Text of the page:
• Like the time when, as a 12-year-old living in poverty in a single-parent home in Akron, he had the misguided plan to steal a lawnmower out of a neighbor’s garage only to have the old man confront him with a gun and leave him begging: “Please … please mister … don’t shoot me!”
• Or how, when he was an eighth-grader, he had the grandfather of an AAU teammate befriend him in the most novel way, using an unexpected athletic feat to win him over and then introduce him to another man who would mentor him for the rest of his life.
• And he could have mentioned some other back-slip moments in the roller-coaster ride he had early in life, or how he overcame a devastating knee injury once he finally found his way to junior college in Kansas, or even how he finally made it to the pros.
• But what stood out most to Dante Sr. when we spoke Thursday was the day Dante Jr. was born.
“I was just 17 when he was born,” Dante Sr. said. “I was still a boy myself. And his mother was just 16 or 17. The odds were so against us then. We were both kids and we were very immature in our dealings with each other.
“I look at some of the things I wrote in his baby book back then and I’ve got to laugh. I say, ‘Oh my gosh, the mindset I was in. I was just a boy without a clue.’ ”
“But after a while — with the help of some people who really cared — I knew I had to look to the future: What was the legacy I was going to leave my boy? I had to figure that out.
“That was my real game-changer.
“When you’re by yourself, you can keep going on like you are. You can feed yourself, even if it’s just red beans and rice for the rest of your life. But a little boy who bears your name, he needs you to show him things.
“I grew up without a father, so I knew what I had to be, even if I was living under a different roof than my son.”
He praised the job Dante Jr’s mom, Nicole Hartman, did raising their son when he went off to play college and pro football and since then. Although the two never wed — and now he has a wife and three young children — he said he’s tried to remain a positive and nearby touchstone for his son:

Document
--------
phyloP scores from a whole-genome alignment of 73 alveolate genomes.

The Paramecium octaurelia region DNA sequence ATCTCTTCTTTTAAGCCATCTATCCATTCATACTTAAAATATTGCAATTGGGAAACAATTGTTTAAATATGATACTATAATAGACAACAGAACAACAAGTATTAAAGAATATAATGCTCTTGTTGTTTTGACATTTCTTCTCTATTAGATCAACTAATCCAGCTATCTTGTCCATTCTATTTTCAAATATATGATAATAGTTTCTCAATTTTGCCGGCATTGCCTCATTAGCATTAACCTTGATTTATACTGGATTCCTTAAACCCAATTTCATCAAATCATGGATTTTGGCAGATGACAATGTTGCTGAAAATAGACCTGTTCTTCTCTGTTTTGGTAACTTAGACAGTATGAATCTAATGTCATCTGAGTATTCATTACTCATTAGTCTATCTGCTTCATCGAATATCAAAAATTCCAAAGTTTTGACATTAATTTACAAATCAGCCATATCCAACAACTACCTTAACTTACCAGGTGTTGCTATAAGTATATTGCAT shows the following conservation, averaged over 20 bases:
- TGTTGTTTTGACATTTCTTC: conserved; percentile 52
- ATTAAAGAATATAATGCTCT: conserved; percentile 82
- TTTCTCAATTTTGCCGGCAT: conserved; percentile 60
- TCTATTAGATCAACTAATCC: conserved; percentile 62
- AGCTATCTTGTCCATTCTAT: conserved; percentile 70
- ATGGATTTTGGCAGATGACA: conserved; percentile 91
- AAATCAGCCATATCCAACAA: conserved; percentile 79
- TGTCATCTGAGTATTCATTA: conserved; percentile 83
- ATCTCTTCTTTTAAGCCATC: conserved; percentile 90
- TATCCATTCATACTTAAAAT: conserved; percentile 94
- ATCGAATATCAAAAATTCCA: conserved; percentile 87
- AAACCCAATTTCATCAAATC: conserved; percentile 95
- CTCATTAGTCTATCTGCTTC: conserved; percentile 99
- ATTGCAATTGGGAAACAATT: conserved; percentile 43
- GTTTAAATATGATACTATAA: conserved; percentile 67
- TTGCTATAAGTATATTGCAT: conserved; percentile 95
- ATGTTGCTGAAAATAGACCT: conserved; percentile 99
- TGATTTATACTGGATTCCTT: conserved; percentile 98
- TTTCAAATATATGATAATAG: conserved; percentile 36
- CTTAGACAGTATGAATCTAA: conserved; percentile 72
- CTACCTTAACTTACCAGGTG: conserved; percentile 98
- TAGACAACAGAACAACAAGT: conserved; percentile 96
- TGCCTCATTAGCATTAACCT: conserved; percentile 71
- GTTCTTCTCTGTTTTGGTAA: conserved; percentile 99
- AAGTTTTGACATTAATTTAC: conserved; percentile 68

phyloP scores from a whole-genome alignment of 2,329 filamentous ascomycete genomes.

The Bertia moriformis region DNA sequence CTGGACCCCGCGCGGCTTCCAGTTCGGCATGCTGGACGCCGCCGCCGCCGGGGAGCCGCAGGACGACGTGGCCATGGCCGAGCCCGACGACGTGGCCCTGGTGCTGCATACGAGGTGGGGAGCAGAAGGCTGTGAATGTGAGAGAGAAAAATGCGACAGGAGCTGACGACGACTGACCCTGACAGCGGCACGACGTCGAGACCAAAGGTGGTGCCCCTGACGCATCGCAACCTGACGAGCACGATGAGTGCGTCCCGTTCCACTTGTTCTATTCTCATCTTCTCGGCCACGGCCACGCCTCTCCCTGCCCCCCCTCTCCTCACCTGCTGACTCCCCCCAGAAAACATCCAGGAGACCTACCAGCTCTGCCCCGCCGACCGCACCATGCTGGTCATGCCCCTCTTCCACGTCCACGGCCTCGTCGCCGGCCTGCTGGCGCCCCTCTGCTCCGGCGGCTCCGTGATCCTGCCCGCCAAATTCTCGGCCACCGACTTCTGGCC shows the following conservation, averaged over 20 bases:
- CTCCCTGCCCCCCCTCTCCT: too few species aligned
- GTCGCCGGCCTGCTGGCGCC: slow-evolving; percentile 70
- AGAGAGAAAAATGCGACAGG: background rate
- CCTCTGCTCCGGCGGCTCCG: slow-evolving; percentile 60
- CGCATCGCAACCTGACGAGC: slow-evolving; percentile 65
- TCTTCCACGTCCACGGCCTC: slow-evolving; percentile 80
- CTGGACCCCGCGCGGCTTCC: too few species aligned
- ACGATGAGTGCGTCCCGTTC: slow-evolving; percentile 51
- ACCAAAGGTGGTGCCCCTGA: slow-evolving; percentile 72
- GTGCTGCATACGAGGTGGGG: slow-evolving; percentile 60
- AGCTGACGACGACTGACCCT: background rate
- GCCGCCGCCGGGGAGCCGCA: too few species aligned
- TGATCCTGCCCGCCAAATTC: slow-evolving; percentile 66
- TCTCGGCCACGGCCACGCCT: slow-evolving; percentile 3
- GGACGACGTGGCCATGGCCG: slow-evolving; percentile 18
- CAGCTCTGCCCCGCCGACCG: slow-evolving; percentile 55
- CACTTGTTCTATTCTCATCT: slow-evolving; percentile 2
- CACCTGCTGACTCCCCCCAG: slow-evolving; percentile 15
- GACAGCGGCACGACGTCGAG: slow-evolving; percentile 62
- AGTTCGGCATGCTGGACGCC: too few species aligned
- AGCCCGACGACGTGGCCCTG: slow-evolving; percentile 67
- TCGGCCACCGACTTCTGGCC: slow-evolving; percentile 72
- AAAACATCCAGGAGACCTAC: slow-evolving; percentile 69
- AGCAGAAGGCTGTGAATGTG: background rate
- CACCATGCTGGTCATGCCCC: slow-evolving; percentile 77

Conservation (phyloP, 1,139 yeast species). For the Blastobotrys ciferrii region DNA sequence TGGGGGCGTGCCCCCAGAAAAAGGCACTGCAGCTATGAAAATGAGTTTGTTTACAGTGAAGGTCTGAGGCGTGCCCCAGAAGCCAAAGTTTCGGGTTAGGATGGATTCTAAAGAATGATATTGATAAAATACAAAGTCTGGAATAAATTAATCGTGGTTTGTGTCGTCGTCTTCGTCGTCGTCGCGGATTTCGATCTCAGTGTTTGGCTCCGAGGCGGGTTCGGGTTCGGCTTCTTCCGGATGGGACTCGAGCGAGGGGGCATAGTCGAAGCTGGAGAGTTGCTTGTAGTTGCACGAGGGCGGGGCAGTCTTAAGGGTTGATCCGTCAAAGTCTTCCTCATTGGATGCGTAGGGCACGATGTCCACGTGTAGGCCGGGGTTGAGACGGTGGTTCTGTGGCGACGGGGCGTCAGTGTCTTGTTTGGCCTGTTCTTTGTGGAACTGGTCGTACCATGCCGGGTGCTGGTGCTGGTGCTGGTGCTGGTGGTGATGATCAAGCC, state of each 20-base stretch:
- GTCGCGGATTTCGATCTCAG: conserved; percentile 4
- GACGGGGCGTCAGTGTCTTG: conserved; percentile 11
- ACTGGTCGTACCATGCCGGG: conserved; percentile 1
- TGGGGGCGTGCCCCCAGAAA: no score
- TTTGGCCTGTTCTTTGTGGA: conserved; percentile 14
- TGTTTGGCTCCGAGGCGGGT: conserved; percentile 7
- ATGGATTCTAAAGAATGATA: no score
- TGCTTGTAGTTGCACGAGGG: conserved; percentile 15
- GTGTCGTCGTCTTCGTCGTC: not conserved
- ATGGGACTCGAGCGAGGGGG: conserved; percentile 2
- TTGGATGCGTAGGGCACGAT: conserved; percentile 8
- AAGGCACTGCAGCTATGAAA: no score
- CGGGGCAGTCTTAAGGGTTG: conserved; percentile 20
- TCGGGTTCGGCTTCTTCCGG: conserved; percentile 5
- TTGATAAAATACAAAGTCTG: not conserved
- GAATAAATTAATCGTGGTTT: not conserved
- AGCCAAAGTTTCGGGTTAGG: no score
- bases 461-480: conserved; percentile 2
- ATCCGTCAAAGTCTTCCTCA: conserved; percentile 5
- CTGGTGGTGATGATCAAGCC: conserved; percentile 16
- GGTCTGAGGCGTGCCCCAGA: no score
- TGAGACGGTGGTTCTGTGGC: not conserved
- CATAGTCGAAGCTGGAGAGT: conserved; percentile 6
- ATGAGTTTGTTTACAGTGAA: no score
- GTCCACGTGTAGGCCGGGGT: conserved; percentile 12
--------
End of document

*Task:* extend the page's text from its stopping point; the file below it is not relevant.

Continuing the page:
“You’ve got to set a good example. You want to show your boy something so one day he can say, ‘That’s my dad!’ ”
Football and fires
After practice Wednesday evening, Dante Jr. stood outside the dressing room at the Woody Hayes indoor facility and talked about his father:
“He had a tough situation growing up with way he was raised and everything he didn’t have.”
Dante. Sr. expounded on that later, saying there were times they didn’t have heat or lights or much food to eat. If pressed, he will tell you how his mom was forced to turn the oven on to try to heat the house or how he snuck over to his neighbor’s house, got the garden hose and used it to fill their bathtub because they had been unable to pay their water bill.
“We didn’t have new clothes to wear to school so that you felt proud and after a while I had a real chip on my shoulder,” Dante Sr. said. “I felt people looked down on me because of the way I dressed.”
There were times he got into trouble and his image was magnified because by the time he was in the eighth grade he said he was 6-foot-3 and 230 pounds.
Finally, he said his teammate’s grandfather, Sam Serves, heard about his struggles and approached him.